Lauren’s parents were also given the safe platform to share their perspective. They felt that they were getting “locked up” as Lauren’s behaviors had gotten more and more risky. They were over their heads and didn’t know what to do!
When they were all able to open their hearts and divulge the real struggle, we were finally able to move forward. The healing began when they could each say and genuinely mean things like “I’m sorry” and “I need help to do this better.” At the heart of this vulnerability was the willingness of both Lauren and her parents to think the best of each other.
As we were able to enter this new safe space, we were able to problem solve together. We had the freedom develop a plan for mom and dad with strategies to create safe boundaries for Lauren. And Lauren was in the right frame of mind to commit to the agreed-upon boundaries and accountability. They also all agreed to value one another and demonstrate unconditional love accordingly. 4
When they were all able to open their hearts and divulge the real struggle, we were finally able to move forward.
How about you? Have your buttons been pushed? Have your circumstances become bigger than your God? Does your self-talk reflect clouded thinking? “What’s up with this, Lord? This is not the way it’s supposed to roll. This situation and these circumstances are not what I signed up for. I am weary of this business…there’s no winning here. I just want to be done with this…”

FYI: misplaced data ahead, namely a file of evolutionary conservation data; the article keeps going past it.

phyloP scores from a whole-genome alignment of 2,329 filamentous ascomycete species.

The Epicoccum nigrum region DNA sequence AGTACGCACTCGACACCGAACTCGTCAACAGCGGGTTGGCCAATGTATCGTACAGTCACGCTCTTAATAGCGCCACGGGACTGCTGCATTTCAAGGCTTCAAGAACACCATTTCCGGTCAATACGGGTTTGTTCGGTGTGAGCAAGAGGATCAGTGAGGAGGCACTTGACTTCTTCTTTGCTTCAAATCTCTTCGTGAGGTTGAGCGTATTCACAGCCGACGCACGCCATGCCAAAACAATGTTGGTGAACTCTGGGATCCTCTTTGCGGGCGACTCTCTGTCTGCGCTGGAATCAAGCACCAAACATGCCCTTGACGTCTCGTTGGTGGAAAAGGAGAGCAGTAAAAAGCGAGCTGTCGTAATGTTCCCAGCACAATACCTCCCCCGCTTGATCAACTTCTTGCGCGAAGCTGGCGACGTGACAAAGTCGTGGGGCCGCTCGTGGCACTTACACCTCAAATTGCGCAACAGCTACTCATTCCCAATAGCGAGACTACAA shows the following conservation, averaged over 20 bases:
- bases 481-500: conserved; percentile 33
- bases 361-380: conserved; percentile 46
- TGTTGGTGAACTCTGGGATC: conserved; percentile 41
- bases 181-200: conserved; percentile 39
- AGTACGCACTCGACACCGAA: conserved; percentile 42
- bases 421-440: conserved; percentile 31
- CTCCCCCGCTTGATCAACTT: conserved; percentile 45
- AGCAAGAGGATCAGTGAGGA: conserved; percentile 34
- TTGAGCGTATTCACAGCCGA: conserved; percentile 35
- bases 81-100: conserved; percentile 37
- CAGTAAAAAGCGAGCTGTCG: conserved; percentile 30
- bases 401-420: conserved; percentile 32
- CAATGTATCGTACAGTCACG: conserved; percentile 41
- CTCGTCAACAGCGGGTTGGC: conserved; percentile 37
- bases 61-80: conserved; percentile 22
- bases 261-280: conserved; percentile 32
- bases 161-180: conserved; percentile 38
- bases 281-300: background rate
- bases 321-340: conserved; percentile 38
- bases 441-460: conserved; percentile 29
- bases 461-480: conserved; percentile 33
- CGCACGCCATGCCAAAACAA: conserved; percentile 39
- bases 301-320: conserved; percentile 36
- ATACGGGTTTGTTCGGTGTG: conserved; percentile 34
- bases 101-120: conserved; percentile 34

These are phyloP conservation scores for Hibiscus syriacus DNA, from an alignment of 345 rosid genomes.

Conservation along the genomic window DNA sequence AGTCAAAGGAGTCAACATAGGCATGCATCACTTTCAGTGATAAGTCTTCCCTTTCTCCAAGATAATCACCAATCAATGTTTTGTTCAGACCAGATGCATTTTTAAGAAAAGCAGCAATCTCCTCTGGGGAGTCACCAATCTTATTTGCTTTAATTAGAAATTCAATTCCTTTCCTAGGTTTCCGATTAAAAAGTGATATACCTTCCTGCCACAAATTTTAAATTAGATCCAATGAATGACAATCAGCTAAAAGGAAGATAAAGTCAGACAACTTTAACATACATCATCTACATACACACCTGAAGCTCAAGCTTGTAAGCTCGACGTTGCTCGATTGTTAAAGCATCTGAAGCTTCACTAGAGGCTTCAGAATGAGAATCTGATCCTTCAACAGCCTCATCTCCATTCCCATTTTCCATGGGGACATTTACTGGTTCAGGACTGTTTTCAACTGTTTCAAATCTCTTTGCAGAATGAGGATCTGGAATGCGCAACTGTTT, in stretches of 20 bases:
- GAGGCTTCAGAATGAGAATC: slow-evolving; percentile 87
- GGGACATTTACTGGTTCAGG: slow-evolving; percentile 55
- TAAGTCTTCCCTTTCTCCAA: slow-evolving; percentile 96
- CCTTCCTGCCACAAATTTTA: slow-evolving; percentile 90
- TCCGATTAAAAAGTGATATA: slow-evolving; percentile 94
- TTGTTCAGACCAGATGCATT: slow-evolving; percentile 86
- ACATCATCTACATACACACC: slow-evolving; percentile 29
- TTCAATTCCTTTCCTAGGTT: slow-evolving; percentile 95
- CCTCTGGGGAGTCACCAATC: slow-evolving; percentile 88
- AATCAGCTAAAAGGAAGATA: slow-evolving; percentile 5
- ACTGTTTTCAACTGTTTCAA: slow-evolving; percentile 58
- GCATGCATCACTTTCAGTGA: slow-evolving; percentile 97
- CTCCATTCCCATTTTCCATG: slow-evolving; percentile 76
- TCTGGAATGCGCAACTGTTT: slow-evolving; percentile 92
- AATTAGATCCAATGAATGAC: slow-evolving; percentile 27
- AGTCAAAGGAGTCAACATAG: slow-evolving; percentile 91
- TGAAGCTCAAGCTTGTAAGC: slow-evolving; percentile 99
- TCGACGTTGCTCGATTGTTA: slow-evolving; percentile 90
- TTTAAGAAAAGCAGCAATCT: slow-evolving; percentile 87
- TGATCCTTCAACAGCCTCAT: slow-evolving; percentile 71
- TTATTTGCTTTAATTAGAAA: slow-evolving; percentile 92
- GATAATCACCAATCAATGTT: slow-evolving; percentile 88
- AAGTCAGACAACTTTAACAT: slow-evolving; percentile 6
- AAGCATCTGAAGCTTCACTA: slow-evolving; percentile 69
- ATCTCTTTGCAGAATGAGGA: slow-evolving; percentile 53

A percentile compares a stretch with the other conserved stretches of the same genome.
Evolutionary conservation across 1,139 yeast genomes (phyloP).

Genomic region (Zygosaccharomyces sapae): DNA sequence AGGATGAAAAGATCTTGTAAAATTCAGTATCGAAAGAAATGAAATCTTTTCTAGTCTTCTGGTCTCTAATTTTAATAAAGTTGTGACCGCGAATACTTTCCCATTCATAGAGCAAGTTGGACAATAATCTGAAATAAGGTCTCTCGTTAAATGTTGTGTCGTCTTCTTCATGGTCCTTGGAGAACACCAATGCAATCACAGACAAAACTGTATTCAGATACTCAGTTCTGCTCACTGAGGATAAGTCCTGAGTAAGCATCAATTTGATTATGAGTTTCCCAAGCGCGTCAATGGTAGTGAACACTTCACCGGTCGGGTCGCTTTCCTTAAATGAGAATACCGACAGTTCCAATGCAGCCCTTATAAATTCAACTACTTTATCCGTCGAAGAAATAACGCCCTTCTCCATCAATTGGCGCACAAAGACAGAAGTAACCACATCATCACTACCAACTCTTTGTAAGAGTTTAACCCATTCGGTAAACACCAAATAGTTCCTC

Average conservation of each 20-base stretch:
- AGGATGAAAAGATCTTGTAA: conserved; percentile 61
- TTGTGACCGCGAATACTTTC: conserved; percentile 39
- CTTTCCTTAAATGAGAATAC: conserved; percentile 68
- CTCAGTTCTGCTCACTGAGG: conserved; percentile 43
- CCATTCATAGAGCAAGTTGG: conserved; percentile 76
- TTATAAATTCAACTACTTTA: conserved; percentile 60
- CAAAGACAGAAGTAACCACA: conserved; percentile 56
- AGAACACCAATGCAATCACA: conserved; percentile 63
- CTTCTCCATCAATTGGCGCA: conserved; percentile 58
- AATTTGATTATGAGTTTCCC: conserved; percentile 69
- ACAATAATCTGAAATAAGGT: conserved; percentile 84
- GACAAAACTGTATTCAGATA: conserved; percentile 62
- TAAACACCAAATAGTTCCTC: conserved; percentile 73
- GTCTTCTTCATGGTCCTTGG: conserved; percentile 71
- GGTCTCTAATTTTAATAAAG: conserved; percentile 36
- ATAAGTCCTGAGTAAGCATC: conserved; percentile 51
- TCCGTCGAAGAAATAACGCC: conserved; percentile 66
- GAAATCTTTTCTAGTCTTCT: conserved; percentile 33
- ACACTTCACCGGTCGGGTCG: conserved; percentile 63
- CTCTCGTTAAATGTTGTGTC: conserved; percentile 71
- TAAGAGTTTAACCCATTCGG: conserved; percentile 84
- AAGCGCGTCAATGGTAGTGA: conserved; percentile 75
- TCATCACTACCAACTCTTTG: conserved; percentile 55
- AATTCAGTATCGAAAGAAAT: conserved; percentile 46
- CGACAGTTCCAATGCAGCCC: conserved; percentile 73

When we hold on too tightly to our own plan and/or expectations, we can easily slip into the sideways thinking that begins as a pity party and quickly grows into a full-blown pride fest. Like Elijah, we need to allow God to renew our thinking and put Him in his rightful place on the throne of our hearts. With God’s help, we can learn to pivot, holding onto our plans loosely, changing course when needed, all the while keeping one foot firmly planted in God’s truth, trusting that God will do what God will do. We can always rest assured that God has a plan that we don’t know or see. And more importantly, his plan is infinitely better than ours!
We can always rest assured that God has a plan that we don’t know or see.
The old adage says, “we can’t give what we don’t possess, and we can’t share what we haven’t experienced.” This is so true. Because only after we see and recognize that God is moving toward us, can we begin to feel his renewing presence in our lives. Only after we respond to God in a real, honest and vulnerable way, can we begin to personally engage with his tender mercies in our lives. Only after we have experienced these things ourselves, can we begin to empower others to do the same. This is how the kingdom of heaven works. Sins scatters people, grace draws us toward each other. Let’s extend that grace and connect relationally with those who God places in our sphere of influence.
Next week, in the final article in this series, we’ll dig into some communication skills that, when cultivated, will help us to meaningfully and powerfully connect with others.
- Lencioni, P. The Five Disfunctions of a Team p195-196
- Welch, E. Moving Toward People. www.ccef.org
- I Kings 18 & 19
- The names used in this scenario are false names to protect the people’s anonymity